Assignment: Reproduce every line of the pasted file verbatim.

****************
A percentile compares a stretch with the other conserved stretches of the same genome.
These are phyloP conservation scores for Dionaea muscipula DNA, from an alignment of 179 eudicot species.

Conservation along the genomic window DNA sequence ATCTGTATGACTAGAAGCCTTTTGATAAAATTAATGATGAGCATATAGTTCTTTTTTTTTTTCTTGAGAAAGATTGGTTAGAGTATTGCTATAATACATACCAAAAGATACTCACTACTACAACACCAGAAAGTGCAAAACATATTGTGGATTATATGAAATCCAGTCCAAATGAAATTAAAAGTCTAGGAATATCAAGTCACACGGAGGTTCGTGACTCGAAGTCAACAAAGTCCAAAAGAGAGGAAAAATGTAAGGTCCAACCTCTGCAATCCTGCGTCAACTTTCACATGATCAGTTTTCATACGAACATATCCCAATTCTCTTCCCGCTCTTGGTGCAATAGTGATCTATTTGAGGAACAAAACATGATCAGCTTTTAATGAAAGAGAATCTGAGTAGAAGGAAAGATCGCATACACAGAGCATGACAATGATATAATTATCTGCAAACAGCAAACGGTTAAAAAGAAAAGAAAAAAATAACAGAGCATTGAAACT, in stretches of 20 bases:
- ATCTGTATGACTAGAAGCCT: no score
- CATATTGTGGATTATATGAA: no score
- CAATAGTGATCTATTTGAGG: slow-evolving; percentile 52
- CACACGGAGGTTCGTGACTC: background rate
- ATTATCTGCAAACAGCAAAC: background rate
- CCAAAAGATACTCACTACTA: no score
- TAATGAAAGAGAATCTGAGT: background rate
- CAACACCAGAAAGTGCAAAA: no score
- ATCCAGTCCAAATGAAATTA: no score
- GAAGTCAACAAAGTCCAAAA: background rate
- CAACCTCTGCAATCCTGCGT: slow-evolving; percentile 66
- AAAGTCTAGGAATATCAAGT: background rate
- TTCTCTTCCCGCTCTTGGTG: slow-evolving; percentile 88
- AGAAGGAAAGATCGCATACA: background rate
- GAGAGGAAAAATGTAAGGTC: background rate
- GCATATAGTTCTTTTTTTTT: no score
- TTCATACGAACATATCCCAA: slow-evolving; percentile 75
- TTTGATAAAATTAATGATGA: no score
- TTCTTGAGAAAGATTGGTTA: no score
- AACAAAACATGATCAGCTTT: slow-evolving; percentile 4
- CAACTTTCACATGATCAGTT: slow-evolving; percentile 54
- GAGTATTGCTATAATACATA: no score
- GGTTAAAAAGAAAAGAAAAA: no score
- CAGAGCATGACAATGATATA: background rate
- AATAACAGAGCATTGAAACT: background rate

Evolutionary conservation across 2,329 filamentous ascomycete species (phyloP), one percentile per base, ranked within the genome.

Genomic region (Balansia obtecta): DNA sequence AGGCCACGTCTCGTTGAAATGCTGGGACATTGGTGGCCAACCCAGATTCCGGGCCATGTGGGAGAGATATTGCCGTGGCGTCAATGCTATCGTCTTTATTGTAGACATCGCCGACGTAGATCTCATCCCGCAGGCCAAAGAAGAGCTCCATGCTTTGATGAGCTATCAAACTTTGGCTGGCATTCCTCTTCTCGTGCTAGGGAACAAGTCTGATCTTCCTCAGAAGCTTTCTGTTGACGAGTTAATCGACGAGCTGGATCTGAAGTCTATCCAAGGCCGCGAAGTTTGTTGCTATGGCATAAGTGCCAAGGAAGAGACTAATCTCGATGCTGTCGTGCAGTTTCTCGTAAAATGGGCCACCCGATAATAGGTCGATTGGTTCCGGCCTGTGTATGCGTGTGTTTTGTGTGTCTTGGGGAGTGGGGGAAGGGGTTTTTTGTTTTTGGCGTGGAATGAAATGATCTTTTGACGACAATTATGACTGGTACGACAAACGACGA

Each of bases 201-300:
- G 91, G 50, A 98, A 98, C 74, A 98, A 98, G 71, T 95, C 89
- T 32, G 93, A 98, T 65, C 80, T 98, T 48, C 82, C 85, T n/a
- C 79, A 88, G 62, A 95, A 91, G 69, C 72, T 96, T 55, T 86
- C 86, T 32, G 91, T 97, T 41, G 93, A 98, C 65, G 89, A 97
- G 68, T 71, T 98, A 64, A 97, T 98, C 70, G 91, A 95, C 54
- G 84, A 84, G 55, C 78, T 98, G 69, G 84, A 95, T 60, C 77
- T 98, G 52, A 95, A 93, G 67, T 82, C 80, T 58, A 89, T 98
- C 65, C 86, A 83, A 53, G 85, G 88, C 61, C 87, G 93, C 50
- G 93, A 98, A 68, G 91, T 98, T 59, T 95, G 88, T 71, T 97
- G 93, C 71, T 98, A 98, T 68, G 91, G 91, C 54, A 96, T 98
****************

A percentile compares a stretch with the other conserved stretches of the same genome.
These are phyloP conservation scores for Dionaea muscipula DNA, from an alignment of 179 eudicot species.

Conservation along the genomic window DNA sequence ATCTGTATGACTAGAAGCCTTTTGATAAAATTAATGATGAGCATATAGTTCTTTTTTTTTTTCTTGAGAAAGATTGGTTAGAGTATTGCTATAATACATACCAAAAGATACTCACTACTACAACACCAGAAAGTGCAAAACATATTGTGGATTATATGAAATCCAGTCCAAATGAAATTAAAAGTCTAGGAATATCAAGTCACACGGAGGTTCGTGACTCGAAGTCAACAAAGTCCAAAAGAGAGGAAAAATGTAAGGTCCAACCTCTGCAATCCTGCGTCAACTTTCACATGATCAGTTTTCATACGAACATATCCCAATTCTCTTCCCGCTCTTGGTGCAATAGTGATCTATTTGAGGAACAAAACATGATCAGCTTTTAATGAAAGAGAATCTGAGTAGAAGGAAAGATCGCATACACAGAGCATGACAATGATATAATTATCTGCAAACAGCAAACGGTTAAAAAGAAAAGAAAAAAATAACAGAGCATTGAAACT, in stretches of 20 bases:
- ATCTGTATGACTAGAAGCCT: no score
- CATATTGTGGATTATATGAA: no score
- CAATAGTGATCTATTTGAGG: slow-evolving; percentile 52
- CACACGGAGGTTCGTGACTC: background rate
- ATTATCTGCAAACAGCAAAC: background rate
- CCAAAAGATACTCACTACTA: no score
- TAATGAAAGAGAATCTGAGT: background rate
- CAACACCAGAAAGTGCAAAA: no score
- ATCCAGTCCAAATGAAATTA: no score
- GAAGTCAACAAAGTCCAAAA: background rate
- CAACCTCTGCAATCCTGCGT: slow-evolving; percentile 66
- AAAGTCTAGGAATATCAAGT: background rate
- TTCTCTTCCCGCTCTTGGTG: slow-evolving; percentile 88
- AGAAGGAAAGATCGCATACA: background rate
- GAGAGGAAAAATGTAAGGTC: background rate
- GCATATAGTTCTTTTTTTTT: no score
- TTCATACGAACATATCCCAA: slow-evolving; percentile 75
- TTTGATAAAATTAATGATGA: no score
- TTCTTGAGAAAGATTGGTTA: no score
- AACAAAACATGATCAGCTTT: slow-evolving; percentile 4
- CAACTTTCACATGATCAGTT: slow-evolving; percentile 54
- GAGTATTGCTATAATACATA: no score
- GGTTAAAAAGAAAAGAAAAA: no score
- CAGAGCATGACAATGATATA: background rate
- AATAACAGAGCATTGAAACT: background rate

Evolutionary conservation across 2,329 filamentous ascomycete species (phyloP), one percentile per base, ranked within the genome.

Genomic region (Balansia obtecta): DNA sequence AGGCCACGTCTCGTTGAAATGCTGGGACATTGGTGGCCAACCCAGATTCCGGGCCATGTGGGAGAGATATTGCCGTGGCGTCAATGCTATCGTCTTTATTGTAGACATCGCCGACGTAGATCTCATCCCGCAGGCCAAAGAAGAGCTCCATGCTTTGATGAGCTATCAAACTTTGGCTGGCATTCCTCTTCTCGTGCTAGGGAACAAGTCTGATCTTCCTCAGAAGCTTTCTGTTGACGAGTTAATCGACGAGCTGGATCTGAAGTCTATCCAAGGCCGCGAAGTTTGTTGCTATGGCATAAGTGCCAAGGAAGAGACTAATCTCGATGCTGTCGTGCAGTTTCTCGTAAAATGGGCCACCCGATAATAGGTCGATTGGTTCCGGCCTGTGTATGCGTGTGTTTTGTGTGTCTTGGGGAGTGGGGGAAGGGGTTTTTTGTTTTTGGCGTGGAATGAAATGATCTTTTGACGACAATTATGACTGGTACGACAAACGACGA

Each of bases 201-300:
- G 91, G 50, A 98, A 98, C 74, A 98, A 98, G 71, T 95, C 89
- T 32, G 93, A 98, T 65, C 80, T 98, T 48, C 82, C 85, T n/a
- C 79, A 88, G 62, A 95, A 91, G 69, C 72, T 96, T 55, T 86
- C 86, T 32, G 91, T 97, T 41, G 93, A 98, C 65, G 89, A 97
- G 68, T 71, T 98, A 64, A 97, T 98, C 70, G 91, A 95, C 54
- G 84, A 84, G 55, C 78, T 98, G 69, G 84, A 95, T 60, C 77
- T 98, G 52, A 95, A 93, G 67, T 82, C 80, T 58, A 89, T 98
- C 65, C 86, A 83, A 53, G 85, G 88, C 61, C 87, G 93, C 50
- G 93, A 98, A 68, G 91, T 98, T 59, T 95, G 88, T 71, T 97
- G 93, C 71, T 98, A 98, T 68, G 91, G 91, C 54, A 96, T 98